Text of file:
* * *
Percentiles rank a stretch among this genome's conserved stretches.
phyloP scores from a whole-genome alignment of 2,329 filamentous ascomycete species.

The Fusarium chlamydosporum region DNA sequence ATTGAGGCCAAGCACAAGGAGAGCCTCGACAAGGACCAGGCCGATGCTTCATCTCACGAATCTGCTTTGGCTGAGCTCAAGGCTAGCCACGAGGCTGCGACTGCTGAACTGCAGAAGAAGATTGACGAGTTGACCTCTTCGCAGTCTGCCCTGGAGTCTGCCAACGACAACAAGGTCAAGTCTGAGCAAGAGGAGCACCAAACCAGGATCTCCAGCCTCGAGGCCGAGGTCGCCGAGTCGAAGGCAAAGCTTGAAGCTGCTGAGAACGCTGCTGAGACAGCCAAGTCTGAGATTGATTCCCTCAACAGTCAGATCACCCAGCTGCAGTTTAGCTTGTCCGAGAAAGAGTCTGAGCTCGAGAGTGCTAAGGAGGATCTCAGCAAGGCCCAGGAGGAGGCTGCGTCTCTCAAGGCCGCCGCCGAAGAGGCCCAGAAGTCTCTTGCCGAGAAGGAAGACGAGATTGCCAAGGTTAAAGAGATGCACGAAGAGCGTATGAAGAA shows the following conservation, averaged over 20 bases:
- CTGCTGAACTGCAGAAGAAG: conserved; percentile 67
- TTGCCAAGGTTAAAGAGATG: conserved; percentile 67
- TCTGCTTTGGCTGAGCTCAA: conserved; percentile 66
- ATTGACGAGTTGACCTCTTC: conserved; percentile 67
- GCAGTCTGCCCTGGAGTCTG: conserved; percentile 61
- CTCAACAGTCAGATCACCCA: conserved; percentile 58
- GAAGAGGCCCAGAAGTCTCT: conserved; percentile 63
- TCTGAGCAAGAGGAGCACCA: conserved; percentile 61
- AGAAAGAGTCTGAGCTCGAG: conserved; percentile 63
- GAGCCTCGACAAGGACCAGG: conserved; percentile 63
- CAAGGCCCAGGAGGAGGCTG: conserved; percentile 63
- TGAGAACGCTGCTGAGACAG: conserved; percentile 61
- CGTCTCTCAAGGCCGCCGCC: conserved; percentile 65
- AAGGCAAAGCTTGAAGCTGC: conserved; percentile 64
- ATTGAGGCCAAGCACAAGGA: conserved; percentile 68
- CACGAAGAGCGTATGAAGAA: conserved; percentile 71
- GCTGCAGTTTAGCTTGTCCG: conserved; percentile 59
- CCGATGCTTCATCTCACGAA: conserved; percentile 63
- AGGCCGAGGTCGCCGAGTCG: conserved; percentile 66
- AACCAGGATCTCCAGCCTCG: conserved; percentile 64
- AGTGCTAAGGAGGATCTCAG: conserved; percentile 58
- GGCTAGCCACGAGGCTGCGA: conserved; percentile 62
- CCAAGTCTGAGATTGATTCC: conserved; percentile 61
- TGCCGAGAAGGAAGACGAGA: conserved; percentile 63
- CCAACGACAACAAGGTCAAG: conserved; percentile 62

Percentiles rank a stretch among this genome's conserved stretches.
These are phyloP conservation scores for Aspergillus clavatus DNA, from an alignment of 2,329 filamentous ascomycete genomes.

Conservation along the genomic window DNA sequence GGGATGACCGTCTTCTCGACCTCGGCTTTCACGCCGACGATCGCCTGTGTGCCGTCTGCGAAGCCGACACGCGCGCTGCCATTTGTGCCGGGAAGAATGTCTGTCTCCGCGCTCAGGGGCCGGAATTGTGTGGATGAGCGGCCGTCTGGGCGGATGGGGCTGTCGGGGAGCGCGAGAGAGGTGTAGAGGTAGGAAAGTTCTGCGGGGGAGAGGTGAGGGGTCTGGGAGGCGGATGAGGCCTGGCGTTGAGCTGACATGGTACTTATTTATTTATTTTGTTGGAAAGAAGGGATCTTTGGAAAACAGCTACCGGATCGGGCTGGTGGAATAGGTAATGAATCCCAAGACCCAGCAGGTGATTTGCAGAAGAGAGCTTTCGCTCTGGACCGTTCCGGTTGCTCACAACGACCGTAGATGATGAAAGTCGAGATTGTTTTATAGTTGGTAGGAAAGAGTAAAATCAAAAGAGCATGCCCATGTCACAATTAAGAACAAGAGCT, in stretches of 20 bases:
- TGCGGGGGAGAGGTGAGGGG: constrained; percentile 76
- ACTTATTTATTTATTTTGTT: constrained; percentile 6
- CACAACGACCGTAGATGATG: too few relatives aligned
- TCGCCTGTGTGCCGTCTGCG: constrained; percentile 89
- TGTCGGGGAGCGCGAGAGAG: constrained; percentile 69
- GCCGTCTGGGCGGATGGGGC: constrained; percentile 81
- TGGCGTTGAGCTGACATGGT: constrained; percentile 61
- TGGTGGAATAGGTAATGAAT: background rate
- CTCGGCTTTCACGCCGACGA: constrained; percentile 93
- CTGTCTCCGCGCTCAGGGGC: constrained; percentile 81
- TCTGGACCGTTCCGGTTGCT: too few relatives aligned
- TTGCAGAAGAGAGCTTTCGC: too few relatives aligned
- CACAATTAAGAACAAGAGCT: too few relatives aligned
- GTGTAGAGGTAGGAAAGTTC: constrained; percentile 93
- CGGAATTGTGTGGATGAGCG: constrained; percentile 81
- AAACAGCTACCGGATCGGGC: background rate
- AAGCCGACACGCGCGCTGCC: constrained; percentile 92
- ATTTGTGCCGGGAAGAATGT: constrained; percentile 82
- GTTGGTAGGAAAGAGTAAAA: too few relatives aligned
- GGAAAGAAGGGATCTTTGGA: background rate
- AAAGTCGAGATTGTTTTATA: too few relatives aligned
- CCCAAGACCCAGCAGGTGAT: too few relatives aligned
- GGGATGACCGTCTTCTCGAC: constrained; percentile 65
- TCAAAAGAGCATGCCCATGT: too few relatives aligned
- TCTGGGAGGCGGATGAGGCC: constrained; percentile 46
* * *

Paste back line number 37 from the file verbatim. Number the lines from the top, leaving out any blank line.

- GCCGTCTGGGCGGATGGGGC: constrained; percentile 81